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Russia's Turkish Pipeline Dream May Be a Pipe Dream



Expressing high hopes for future cooperation with Turkey, Alexei Miller, head of the Russian state-owned company Gazprom, announced in early May that gas would start flowing through the new gas pipeline Turkish Stream by December 2016. Its initial capacity would be about 16 billion cubic meters or a quarter of the eventual full capacity. Gazprom is also negotiating with Greece to continue the pipeline through its territory until it reaches Southern Europe.

But Gazprom's enthusiasm should not be taken at face value. Previous announcements about such deals have gone awry. Less than 18 months ago, in November 2013, Miller said this in Bulgaria:

"A landmark event has taken place today: Construction started on the Bulgarian section of the South Stream gas pipeline—the most large-scale and important project in Europe.... Bulgarian consumers will receive gas at a lower rate as the gas pipeline runs directly from Russia via the Black Sea. The construction follows a strict schedule: before the year's end construction will start in Serbia, then in Hungary. Therefore, South Stream is steadily running ahead. Bulgarian consumers will receive first gas via South Stream in December 2015."1

Half a year later, the government of Bulgaria's Prime Minister Plamen Oresharski, which had signed the agreement with Gazprom, was booted out of office, and the South Stream project was put on ice until the European Commission signed off. Then in December 2014, Russian President Vladimir Putin surprised everyone, including his hosts, when he announced in Ankara the cancellation of South Stream and the start of its successor Blue Stream (as known as Turkish Stream).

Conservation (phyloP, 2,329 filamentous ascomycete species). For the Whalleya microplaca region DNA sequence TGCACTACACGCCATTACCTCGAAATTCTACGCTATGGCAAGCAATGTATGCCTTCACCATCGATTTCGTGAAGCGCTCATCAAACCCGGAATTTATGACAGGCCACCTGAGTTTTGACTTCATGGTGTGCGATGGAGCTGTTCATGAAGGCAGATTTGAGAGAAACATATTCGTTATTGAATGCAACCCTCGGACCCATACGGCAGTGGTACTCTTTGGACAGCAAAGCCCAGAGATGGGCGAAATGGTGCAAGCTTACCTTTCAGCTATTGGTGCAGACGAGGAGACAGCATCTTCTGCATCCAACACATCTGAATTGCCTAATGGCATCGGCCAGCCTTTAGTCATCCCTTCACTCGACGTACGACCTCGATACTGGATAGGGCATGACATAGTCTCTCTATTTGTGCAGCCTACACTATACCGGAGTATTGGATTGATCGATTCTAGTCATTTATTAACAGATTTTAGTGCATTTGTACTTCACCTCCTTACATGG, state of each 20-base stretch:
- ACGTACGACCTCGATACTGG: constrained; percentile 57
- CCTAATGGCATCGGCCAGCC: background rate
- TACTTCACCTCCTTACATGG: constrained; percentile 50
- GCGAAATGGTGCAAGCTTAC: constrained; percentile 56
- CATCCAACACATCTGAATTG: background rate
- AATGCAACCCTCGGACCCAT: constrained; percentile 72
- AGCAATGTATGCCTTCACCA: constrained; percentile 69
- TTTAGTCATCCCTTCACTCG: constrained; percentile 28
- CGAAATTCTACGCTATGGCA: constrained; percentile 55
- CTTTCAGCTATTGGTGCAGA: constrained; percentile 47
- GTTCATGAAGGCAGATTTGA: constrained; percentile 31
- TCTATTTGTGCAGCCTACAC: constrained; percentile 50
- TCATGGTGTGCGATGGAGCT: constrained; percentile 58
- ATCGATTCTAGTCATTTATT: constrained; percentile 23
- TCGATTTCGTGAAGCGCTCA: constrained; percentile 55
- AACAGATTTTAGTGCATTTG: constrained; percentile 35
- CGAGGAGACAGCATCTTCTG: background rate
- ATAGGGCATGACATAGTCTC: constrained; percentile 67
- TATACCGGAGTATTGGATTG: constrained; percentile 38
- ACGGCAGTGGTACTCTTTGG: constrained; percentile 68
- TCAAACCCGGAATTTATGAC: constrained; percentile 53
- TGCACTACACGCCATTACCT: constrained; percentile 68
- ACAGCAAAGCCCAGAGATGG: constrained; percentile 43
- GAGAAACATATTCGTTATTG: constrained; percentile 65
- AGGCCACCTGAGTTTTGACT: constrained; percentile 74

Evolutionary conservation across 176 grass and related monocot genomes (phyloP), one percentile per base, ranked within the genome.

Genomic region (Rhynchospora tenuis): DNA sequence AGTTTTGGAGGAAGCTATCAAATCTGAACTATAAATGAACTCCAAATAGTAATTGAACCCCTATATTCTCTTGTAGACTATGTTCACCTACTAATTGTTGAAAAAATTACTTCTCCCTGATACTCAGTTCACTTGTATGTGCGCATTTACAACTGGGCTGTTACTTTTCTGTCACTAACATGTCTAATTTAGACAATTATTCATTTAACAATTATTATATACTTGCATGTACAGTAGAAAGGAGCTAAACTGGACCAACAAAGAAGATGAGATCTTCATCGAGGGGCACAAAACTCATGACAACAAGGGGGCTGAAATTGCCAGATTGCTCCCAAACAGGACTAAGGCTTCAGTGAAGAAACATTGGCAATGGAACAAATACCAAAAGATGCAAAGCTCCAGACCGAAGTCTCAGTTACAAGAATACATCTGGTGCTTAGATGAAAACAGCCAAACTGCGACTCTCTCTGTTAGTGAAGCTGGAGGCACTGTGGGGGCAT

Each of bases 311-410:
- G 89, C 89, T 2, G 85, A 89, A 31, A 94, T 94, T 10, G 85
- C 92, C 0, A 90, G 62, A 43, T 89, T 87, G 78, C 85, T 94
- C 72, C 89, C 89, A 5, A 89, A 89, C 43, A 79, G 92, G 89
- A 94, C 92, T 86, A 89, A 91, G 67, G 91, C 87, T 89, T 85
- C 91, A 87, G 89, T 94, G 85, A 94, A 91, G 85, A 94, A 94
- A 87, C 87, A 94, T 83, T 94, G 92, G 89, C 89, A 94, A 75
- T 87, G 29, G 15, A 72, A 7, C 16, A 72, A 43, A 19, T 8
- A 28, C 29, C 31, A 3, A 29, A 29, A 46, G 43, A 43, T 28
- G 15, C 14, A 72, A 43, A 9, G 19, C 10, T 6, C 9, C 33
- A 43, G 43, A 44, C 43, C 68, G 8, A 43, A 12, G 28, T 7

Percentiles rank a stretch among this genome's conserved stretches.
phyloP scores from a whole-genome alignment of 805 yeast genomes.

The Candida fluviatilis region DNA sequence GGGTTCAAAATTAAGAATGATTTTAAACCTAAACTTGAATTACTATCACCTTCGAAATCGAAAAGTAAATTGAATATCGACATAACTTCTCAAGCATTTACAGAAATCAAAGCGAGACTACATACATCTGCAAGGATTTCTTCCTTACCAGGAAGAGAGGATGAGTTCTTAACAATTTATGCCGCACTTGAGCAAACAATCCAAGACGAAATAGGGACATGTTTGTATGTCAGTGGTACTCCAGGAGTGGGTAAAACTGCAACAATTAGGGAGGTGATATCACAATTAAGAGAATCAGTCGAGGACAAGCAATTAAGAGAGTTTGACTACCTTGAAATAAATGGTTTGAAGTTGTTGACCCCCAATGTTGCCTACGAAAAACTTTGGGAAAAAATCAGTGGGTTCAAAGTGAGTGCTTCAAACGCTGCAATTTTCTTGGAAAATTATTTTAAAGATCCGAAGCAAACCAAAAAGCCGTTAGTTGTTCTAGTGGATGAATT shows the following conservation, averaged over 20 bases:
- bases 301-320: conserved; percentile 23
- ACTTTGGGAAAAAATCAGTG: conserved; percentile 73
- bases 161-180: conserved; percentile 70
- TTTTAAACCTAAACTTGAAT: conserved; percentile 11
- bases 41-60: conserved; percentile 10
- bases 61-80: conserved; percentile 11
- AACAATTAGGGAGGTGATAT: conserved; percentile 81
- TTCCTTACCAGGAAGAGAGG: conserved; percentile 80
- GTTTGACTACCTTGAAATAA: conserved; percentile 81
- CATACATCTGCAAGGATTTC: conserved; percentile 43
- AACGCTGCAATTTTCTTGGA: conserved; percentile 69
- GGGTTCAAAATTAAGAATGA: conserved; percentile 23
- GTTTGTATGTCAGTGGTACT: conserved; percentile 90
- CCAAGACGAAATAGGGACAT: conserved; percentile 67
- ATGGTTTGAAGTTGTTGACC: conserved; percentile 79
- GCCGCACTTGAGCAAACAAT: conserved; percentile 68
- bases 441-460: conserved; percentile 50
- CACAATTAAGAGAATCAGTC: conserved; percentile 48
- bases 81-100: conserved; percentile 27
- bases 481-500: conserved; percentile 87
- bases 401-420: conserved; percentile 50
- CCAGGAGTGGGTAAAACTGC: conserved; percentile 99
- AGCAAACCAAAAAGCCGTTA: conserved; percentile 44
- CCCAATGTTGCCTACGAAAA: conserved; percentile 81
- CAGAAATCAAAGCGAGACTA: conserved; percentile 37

Since then, Russian and Turkish energy officials have been scrambling to catch up with these lofty political intentions. How likely is it that they would be met? Not at all. There are at least three reasons for skepticism.

First, Turkish officials from the state-owned energy company BOTAS openly say that environmental analyses could last well into 2017.

Second, there is also the issue of who picks up the tab, which is officially calculated at $19 billion for the seabed installation and another $2 billion for the land installation. Gazprom has stated it would fully cover the underwater part, yet the Russian company's main priority for the coming years is clearly the "Power of Siberia" pipeline to China, with projected costs of $55 billion. Gazprom cannot afford to finance both at the same time.

Third, the projected capacity of the pipeline is four times larger than the current needs of Turkey. This means that if the pipeline is extended to Ankara only, it will be running at a large loss, hence the idea of extending it through Greece and possibly onto Italy. The trouble with that proposition is that Greece, like Bulgaria with South Stream, is bound by the European Commission's rules. The recent defiant behavior of the Syriza government with regard to renegotiating the Greek rescue package has brought only negatives from European officials. It is unlikely that the Greek government will defy the European Commission on energy policy, which means that the same issues that led to the cancellation of South Stream would need to be addressed.

In summary, Turkish Stream is likely to be significantly postponed in time, until Gazprom reaches an agreement with the European Commission over access to its pipeline for its competitors. If such an agreement is reached and Turkish Stream becomes viable, so does South Stream, which at about half the cost is more efficient to build. Turkish Stream then remains just a dream.


1. London Stock Exchange, October 31, 2013.

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